by Liliana Usvat
People actually realize the benefits of trees in the cities that is why the areas in proximity of the parks and urban forests are prime real estates locations.
The price of houses around city forests are higher that the prices of houses further from the forests.
There are cities that have forest belt around them an other that have pockets of forests inside the perimeter of the city.
Pricing of houses around city forest are between 30% – 30 times higher that prices of houses further from the city forests / parks.
Another urban forest type is the forest that is planted around the highways inside the cities that diminishes pollution
Urban forests as “ecosystems composed of trees and other vegetation that provide cities and municipalities with environmental, economic and social benefits.
They include street and yard trees, vegetation within parks and along public right of ways, water systems, fish and wildlife.” Thus, urban forests are not only just about the trees in the city, but rather they are a critical part of the green infrastructure that makes up the city ecosystem.
All trees provide certain benefits to their ecosystems. In an urban forest, many of those benefits are directly related to the people who live around them.
Urban forest help purify the air we breathe. Just 100 trees can remove two tons of carbon dioxide from the air annually. Urban trees have been found to remove nearly 800,000 tons of air pollution from the atmosphere every year.
In the modern day of bustling factories and countless cars on the road, this service of air purification has become more necessary than ever.
Urban forests help manage a city’s water. Because a city has so many impermeable surfaces, rainwater often builds up rather than being absorbed into the ground.
This means that even a small rainstorm can cause flooding, as most of the water overflows into the stormwater system rather than into the ground.
As the rainwater flows over the pavement, it becomes contaminated with pollutants and may eventually end up in our urban streams and waterways — and even our faucets.
Urban forests help in several ways: They intercept rainfall, allowing the water to be absorbed into the tree, roots and soil. This often results in cities not having to build as many artificial stormwater controls, saving the city and its citizens money.
Urban forests purify the water on its way into the ground by removing the pollutants collected. The water retained by the urban forest also helps to sustain the growth of the urban trees, parks and vegetation.
Urban forests also help reduce energy demand. When planted in the right place, urban forests provide shade to homes, businesses, roads and parking lots.
Anyone who has parked under a tree on a hot day can appreciate the cooling effects of foliage, but did you know that it could also improve your health and save you money? In parking lots, trees help keep the cars cool — 40-50 degrees cooler, in fact— and cooler cars produce less pollution. Shade around your home can do the same thing.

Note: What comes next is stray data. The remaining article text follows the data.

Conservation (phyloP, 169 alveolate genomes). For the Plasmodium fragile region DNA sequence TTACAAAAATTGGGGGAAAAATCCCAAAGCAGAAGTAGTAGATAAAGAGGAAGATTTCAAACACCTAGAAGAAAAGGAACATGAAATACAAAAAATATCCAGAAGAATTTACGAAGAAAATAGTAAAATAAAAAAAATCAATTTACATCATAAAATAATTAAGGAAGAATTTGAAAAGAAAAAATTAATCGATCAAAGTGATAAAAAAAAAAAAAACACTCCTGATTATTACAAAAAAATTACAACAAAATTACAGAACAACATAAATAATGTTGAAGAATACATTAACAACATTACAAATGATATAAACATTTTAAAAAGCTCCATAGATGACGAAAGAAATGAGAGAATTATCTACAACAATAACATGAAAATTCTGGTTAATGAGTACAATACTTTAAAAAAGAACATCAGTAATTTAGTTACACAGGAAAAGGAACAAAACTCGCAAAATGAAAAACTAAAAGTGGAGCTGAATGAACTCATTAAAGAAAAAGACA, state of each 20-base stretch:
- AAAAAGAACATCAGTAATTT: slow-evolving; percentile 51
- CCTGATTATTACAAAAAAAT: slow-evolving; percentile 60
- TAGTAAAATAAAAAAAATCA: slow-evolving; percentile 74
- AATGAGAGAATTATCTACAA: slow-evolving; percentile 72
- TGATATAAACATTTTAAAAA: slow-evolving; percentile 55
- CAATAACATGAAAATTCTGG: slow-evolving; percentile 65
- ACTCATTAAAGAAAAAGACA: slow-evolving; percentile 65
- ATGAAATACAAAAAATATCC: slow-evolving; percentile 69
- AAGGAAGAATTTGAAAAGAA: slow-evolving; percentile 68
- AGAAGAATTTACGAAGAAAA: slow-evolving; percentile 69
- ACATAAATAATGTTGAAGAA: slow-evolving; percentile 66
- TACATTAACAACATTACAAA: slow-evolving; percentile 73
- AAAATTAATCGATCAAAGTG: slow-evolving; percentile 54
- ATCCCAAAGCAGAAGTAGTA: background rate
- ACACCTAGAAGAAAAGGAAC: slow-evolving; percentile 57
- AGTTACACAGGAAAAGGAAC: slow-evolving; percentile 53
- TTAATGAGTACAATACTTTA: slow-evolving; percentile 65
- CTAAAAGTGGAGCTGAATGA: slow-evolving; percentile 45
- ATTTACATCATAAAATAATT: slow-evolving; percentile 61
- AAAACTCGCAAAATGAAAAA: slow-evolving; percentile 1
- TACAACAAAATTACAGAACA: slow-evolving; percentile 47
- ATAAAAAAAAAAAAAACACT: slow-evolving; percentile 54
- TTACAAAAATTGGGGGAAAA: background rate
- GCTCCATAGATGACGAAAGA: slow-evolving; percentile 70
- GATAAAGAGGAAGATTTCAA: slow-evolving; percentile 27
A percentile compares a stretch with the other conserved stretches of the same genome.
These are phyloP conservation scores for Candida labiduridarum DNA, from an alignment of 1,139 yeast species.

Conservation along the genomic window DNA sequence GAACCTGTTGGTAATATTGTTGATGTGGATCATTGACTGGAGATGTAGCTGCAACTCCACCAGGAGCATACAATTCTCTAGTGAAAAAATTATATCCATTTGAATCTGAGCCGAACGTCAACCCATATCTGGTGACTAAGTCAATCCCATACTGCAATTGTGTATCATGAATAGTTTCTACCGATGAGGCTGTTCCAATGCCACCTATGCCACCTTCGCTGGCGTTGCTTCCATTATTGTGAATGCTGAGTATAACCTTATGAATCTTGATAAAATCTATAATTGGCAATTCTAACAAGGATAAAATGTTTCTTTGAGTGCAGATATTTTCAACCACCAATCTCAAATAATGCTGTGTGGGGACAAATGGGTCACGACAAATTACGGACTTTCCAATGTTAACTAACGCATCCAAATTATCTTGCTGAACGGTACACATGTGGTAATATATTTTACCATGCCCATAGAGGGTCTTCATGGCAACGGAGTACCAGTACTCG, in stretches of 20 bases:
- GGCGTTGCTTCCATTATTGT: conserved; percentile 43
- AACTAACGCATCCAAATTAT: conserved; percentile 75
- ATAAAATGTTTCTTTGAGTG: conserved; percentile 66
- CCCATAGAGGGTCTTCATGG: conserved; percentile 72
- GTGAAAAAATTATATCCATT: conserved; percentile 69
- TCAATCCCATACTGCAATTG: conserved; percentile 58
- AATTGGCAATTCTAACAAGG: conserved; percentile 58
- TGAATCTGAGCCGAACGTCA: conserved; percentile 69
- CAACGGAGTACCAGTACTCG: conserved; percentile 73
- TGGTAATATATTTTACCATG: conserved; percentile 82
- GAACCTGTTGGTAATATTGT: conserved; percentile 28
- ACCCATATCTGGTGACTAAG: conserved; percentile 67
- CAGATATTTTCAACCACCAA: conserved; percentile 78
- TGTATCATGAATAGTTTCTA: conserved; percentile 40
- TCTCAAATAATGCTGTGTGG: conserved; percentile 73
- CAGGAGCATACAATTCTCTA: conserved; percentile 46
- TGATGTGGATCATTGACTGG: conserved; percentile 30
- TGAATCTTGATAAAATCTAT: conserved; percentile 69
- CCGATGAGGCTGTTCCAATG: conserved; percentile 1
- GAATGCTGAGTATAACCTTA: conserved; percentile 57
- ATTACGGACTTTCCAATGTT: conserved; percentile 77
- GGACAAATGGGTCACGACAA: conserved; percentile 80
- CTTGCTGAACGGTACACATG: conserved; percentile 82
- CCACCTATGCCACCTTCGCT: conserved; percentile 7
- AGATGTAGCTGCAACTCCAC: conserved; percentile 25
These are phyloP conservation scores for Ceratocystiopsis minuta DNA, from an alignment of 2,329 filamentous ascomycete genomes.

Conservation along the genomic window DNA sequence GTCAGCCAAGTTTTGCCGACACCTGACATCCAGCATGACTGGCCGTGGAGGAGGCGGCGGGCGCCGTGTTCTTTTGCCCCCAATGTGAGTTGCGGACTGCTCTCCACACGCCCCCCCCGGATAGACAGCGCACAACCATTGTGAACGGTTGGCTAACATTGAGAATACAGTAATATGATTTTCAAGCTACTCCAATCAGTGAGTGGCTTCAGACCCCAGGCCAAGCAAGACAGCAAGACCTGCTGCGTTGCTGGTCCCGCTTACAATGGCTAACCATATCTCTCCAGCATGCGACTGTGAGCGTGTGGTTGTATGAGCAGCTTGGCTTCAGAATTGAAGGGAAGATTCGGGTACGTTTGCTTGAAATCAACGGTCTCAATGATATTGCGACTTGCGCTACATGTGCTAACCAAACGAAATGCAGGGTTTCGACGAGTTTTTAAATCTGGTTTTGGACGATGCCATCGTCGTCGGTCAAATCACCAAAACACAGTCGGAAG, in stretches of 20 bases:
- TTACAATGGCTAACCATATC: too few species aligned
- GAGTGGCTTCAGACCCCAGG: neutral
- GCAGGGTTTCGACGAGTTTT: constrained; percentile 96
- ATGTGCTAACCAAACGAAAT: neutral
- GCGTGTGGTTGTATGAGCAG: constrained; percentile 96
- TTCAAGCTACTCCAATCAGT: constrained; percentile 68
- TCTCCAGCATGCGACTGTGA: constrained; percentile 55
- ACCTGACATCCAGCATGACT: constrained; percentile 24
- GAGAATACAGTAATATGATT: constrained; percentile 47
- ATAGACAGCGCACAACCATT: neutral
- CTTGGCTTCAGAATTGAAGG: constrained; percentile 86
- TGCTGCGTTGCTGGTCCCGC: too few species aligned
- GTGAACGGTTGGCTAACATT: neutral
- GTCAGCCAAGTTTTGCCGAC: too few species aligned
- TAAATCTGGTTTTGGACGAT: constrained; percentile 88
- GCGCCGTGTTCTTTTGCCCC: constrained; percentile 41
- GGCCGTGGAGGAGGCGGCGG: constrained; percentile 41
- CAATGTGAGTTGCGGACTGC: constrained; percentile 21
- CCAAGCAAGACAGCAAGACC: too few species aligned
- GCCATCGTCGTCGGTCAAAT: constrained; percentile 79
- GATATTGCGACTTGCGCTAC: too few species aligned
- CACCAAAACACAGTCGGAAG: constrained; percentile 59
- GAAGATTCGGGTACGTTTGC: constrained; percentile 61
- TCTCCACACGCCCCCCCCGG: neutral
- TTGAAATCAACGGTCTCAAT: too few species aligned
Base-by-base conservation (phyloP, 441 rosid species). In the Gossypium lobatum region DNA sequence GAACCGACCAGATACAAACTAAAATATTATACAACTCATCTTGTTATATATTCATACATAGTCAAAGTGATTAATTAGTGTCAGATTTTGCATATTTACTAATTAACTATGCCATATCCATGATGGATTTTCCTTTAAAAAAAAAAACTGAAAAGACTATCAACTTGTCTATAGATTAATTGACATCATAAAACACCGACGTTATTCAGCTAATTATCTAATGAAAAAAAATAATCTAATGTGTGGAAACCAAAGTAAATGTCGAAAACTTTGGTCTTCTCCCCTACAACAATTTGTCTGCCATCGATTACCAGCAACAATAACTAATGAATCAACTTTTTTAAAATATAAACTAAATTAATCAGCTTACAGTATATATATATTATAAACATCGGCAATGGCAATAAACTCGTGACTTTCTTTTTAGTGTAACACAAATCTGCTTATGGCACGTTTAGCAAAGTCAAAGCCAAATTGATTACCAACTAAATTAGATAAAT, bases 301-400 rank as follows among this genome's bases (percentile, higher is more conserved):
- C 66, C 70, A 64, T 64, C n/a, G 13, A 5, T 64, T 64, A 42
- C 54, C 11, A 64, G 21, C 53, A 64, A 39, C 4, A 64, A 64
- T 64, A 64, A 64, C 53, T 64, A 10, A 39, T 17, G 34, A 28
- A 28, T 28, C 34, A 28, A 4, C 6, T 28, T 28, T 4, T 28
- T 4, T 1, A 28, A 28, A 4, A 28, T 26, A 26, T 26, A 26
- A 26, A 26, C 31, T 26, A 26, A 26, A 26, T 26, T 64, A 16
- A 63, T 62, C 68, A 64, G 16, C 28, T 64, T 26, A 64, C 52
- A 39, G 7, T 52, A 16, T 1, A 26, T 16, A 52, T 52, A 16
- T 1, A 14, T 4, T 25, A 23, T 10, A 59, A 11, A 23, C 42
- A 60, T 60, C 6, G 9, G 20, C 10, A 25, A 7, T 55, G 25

Here are few statistics regarding urban forest and American cities
- Denver estimates $18 million in tourism can be attributed to its park system, while also increasing health benefits to the tune of $65 million.
- Charlotte’s trees provide more than $900,000 in energy savings annually.
- Milwaukee’s urban forest helps remove 496 tons of pollution annually, adding up to a savings of approximately $2.59 million.
The United Nation’s General Assembly has declared 2011 as the International Year of Forests (IYF). With an overall aim of raising awareness about conservation of forests, and strengthening efforts towards their sustainable management and development, this year provides an opportunity to focus on forests with a perspective of making a positive change in policies and action.
This also serves as a springboard for long term campaigns aimed at improving our forests, and involving the current and future generations in the ideology of building a ‘one-planet world’.
WWF released a which forms the crux of the Living Forests campaign, aimed to convene a conversation with partners, policy makers and businesses about how to protect, conserve, sustainably use, and govern the world’s forests in the 21 st century. WWF also advocates ‘Zero Net Deforestation and Degradation* (ZNDD) by 2020’ as a target that reflects the scale and urgency with which threats to the world’s forests need to be tackled.
- Building the urban forest (thelandscape.org)
- Trees in “natur… (owaca.wordpress.com)
- Ivan Listar sees the forest – and the trees (lfpress.com)
- Virginia Beach plans to branch out with more trees (hamptonroads.com)
- Denver prunes back 2006 pledge to plant 1 million trees by 2025 (denverpost.com)
- More Than 40 New National Champion Big Trees Crowned (prweb.com)
- Rahua Beauty’s, Fabian Lliguin, Introduces “Symbiotic-Grown Ingredients” and Releases Guidelines for Symbiotic Certification Codes for Cosmetics (prweb.com)
- Seattle’s Urban Food Forest Is Open For Foraging! (undergroundhealth.com)
- Positive Meeting with Environmental Defense Fund Attorney About Potential of Long Beach Urban Forest Carbon Credits (gerrieschipske.com)
- New trees planted on Brooks Street to replace dozen damaged by vandals (ravallirepublic.com)